I felt that it was crucial that what we did was inclusive of LGBT families, but also acknowledged wider definitions of family. So that what we proposed would work for a lesbian couple with 2.4 children in New York, and two women who were not necessarily lovers bringing up 13 children orphaned by AIDS in the middle of Nigeria. I wanted to make sure that what we did could encapsulate all kinds of families in order to ensure that states recognized their responsibility towards families.
What were the difficulties?
The key difficulty was that there is a general principle that all courts have to make paramount the best interest of the child. But who is deciding what is in the best interests of the child? It is often decided by people who live in heteronormative male-led white middle class frameworks. So finding a way to be inclusive in the text of all sorts of families, at the same time acknowledging the best interest of the child as being paramount.
There is for example the principle 24, the right to found a family.
Yes, there are different parts referring to it. When I first got your email, I got out my notes of that time. I can read “remove that”, “include that”, what about educational material? etc. A full book of notes, going through the text really closely asking ourselves is this really inclusive and can the courts in the world work with it. This was another question, it was not just a UK legal system of common law or a European system of Roman law, but we were looking at tribal legal systems and Asian legal systems, Sharia-law etc. and trying to frame within that. I'd been fortunate enough that I had supervised PhD students from all over the world looking at comparative structures, so I had a fairly broad knowledge of different legal systems.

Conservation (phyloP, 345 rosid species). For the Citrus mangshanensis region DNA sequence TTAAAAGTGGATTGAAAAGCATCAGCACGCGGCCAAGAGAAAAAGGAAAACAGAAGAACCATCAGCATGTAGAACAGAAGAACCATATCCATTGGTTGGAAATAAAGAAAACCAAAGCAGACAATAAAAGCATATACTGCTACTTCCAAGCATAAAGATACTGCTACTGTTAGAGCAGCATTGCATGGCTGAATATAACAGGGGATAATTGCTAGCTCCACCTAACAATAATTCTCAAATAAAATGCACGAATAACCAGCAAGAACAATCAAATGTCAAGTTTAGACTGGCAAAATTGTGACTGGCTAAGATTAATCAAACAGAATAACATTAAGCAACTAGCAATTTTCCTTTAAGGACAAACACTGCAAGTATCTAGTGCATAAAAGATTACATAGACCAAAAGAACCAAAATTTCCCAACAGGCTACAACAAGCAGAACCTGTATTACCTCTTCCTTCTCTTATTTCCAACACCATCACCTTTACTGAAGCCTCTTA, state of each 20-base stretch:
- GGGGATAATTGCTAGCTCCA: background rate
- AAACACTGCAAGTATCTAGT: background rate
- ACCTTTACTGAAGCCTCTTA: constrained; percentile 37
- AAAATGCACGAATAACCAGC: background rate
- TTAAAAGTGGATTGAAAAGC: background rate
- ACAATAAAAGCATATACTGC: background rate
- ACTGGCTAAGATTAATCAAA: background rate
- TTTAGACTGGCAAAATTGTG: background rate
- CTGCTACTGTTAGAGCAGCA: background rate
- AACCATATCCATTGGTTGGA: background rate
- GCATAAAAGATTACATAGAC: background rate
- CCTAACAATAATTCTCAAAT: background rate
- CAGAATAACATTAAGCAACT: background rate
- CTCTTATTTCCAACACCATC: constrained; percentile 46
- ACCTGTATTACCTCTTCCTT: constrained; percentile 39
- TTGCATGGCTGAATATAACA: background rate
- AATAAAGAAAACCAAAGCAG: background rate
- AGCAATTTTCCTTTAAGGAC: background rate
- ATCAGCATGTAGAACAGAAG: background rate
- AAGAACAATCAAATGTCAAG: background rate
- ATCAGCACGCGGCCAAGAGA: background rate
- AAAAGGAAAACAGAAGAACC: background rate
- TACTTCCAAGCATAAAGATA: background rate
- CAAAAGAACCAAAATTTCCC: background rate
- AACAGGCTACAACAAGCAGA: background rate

In the end, where you satisfied? What did the finalized YYP mean at this stage of trans activism – was it regarded as a cornerstone and historical achievement to support the cause or have there been criticisms and controversies?
What has surprised me was how little criticisms there has been of the principles. I think that comes down to the wide range of people who were there. The fact that we had people that had been Supreme Court Judges from different countries made a real difference to our knowledge. The principles still stand up very well, they have sat very well with human rights values that we currently have within the UN and within Europe.
It was important that it was not an official document of the United Nations, but at the same time it placed within the UN framework a clear and accurate statement of the rights of people regardless of their sexual orientation, their gender identity or their birth status. They have become almost part of the UN system - often it is assumed that the YYP came from the UN - they are acknowledged by legal experts worldwide as being a clear statement of human rights values for LGBTI people.
They provide a constant reference point for lawyers and legislators to look at and to compare their work with. Looking at, say, for instance the principles became a guiding statement when the Council of Europe Recommendation of SOGI was developed. The same with the Charta of the Fundamental Rights. They are a guiding set of principles, that's their real role.
If you look back these 10 years since when the YYP were formulated, what kind of impact did the principles have? Globally - and specific in your region? How have the principles been received and applied by governments, equality bodies, NGOs, the community and in particular the trans-community?